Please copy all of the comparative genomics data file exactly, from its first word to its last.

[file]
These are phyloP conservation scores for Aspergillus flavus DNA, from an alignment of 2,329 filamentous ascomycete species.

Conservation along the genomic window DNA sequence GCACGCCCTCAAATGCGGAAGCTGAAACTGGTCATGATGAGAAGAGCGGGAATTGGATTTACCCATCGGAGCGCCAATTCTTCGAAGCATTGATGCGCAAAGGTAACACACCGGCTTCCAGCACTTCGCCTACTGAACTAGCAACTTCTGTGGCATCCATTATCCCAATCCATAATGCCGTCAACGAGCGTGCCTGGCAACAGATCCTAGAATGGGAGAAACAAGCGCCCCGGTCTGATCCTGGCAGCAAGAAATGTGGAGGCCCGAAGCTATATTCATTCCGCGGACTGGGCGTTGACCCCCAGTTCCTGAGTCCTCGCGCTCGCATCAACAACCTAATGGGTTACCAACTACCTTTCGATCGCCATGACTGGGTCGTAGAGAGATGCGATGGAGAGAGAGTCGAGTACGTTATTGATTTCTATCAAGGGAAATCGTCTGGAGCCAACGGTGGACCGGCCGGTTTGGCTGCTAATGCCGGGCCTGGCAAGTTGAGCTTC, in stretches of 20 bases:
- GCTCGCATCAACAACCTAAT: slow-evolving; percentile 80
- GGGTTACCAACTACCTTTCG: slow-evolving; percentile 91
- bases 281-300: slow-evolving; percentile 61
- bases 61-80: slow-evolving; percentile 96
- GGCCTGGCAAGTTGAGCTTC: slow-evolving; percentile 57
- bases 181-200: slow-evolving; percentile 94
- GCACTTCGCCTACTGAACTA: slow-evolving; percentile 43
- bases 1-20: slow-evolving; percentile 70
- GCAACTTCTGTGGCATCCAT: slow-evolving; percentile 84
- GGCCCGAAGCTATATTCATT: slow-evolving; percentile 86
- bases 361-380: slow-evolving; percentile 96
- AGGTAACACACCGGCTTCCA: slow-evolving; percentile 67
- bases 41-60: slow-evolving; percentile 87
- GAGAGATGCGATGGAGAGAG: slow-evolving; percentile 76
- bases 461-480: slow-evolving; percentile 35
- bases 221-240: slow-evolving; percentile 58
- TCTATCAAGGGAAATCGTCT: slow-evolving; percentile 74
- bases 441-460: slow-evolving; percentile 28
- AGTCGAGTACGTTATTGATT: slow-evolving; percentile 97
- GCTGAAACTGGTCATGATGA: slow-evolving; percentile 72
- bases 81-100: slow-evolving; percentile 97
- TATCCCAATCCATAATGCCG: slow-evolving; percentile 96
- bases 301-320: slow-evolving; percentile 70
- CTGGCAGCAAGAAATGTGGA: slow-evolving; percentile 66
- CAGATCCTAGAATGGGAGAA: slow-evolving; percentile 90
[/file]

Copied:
These are phyloP conservation scores for Aspergillus flavus DNA, from an alignment of 2,329 filamentous ascomycete species.

Conservation along the genomic window DNA sequence GCACGCCCTCAAATGCGGAAGCTGAAACTGGTCATGATGAGAAGAGCGGGAATTGGATTTACCCATCGGAGCGCCAATTCTTCGAAGCATTGATGCGCAAAGGTAACACACCGGCTTCCAGCACTTCGCCTACTGAACTAGCAACTTCTGTGGCATCCATTATCCCAATCCATAATGCCGTCAACGAGCGTGCCTGGCAACAGATCCTAGAATGGGAGAAACAAGCGCCCCGGTCTGATCCTGGCAGCAAGAAATGTGGAGGCCCGAAGCTATATTCATTCCGCGGACTGGGCGTTGACCCCCAGTTCCTGAGTCCTCGCGCTCGCATCAACAACCTAATGGGTTACCAACTACCTTTCGATCGCCATGACTGGGTCGTAGAGAGATGCGATGGAGAGAGAGTCGAGTACGTTATTGATTTCTATCAAGGGAAATCGTCTGGAGCCAACGGTGGACCGGCCGGTTTGGCTGCTAATGCCGGGCCTGGCAAGTTGAGCTTC, in stretches of 20 bases:
- GCTCGCATCAACAACCTAAT: slow-evolving; percentile 80
- GGGTTACCAACTACCTTTCG: slow-evolving; percentile 91
- bases 281-300: slow-evolving; percentile 61
- bases 61-80: slow-evolving; percentile 96
- GGCCTGGCAAGTTGAGCTTC: slow-evolving; percentile 57
- bases 181-200: slow-evolving; percentile 94
- GCACTTCGCCTACTGAACTA: slow-evolving; percentile 43
- bases 1-20: slow-evolving; percentile 70
- GCAACTTCTGTGGCATCCAT: slow-evolving; percentile 84
- GGCCCGAAGCTATATTCATT: slow-evolving; percentile 86
- bases 361-380: slow-evolving; percentile 96
- AGGTAACACACCGGCTTCCA: slow-evolving; percentile 67
- bases 41-60: slow-evolving; percentile 87
- GAGAGATGCGATGGAGAGAG: slow-evolving; percentile 76
- bases 461-480: slow-evolving; percentile 35
- bases 221-240: slow-evolving; percentile 58
- TCTATCAAGGGAAATCGTCT: slow-evolving; percentile 74
- bases 441-460: slow-evolving; percentile 28
- AGTCGAGTACGTTATTGATT: slow-evolving; percentile 97
- GCTGAAACTGGTCATGATGA: slow-evolving; percentile 72
- bases 81-100: slow-evolving; percentile 97
- TATCCCAATCCATAATGCCG: slow-evolving; percentile 96
- bases 301-320: slow-evolving; percentile 70
- CTGGCAGCAAGAAATGTGGA: slow-evolving; percentile 66
- CAGATCCTAGAATGGGAGAA: slow-evolving; percentile 90